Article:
Monday, July 27, 2009

Volcanoes National Park

Not all Community of Potters villages are alike. We recently traveled to Rwanda's Northern province to visit a COP village located near Volcanoes National Park. The park originally gained recognition as the site of famous naturalist Dian Fossey's work with the mountain gorillas. The park has been designated as a sanctuary for the gorillas and heralded for its role in saving these animals from the brink of extinction.

While much attention has been paid to the survival of the gorillas, very little consideration has been paid to the plight of the pygmies displaced by this ecological project. Beginning in the 1970s, pygmy communities living within the forests surrounding the volcanoes were pushed out of their homes to make way for a gorilla habitat. Forced to resettle elsewhere, the survival of the pygmies, whom were dependent on a hunter-gatherer lifestyle, has itself been threatened.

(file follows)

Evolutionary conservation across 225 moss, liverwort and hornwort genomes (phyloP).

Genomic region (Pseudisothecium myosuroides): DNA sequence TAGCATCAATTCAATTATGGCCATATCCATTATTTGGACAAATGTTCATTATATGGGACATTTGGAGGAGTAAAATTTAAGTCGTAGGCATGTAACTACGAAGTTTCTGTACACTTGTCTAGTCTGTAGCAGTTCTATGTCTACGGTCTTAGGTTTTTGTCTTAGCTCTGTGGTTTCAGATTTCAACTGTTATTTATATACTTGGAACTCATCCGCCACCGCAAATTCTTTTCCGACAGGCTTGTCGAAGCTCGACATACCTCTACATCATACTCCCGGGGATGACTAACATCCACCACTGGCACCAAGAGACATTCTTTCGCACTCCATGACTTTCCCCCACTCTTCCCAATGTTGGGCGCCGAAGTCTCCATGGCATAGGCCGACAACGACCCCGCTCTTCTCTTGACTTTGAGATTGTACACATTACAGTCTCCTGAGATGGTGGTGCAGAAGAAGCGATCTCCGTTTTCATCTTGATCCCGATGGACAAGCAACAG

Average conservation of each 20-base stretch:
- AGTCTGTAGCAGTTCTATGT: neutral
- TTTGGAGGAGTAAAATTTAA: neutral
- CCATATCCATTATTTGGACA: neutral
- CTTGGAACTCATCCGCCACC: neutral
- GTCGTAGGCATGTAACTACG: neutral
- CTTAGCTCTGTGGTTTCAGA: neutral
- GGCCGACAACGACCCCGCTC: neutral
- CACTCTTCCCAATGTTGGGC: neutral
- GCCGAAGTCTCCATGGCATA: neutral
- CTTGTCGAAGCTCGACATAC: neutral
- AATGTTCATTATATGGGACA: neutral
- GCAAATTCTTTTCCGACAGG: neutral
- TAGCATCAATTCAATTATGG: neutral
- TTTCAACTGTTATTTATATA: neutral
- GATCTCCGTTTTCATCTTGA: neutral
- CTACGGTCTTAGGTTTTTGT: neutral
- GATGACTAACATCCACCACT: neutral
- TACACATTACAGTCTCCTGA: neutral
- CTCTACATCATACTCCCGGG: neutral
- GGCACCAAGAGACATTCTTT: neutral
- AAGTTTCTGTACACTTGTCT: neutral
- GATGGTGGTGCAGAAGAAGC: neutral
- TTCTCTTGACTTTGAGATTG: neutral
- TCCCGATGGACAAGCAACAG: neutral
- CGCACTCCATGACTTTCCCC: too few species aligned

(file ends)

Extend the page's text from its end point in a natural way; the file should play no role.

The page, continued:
One pygmy community we visited continues to live just outside the boundaries of the park, within site of their former home. The families here live sandwiched between the volcano on one side and someone else's arable farm land on the other. With no land of their own to speak of (imagine, the village comprises only the immediate area surrounding the huts in the photo above), the individuals of this community are battling both extreme poverty and discrimination. After ten years in this location, the living conditions remain very poor for these families. Their homes are often rudimentary and offer little to no protection from the wet, cold conditions existing in this region. Economic opportunities are scarce and families subsist on very little.

It is devastating to think that despite thousands of visitors to Volcanoes National Park each year, the existence and conditions of villages such as this remain overlooked. It is time the pygmies have a national and international advocacy campaign of their own.

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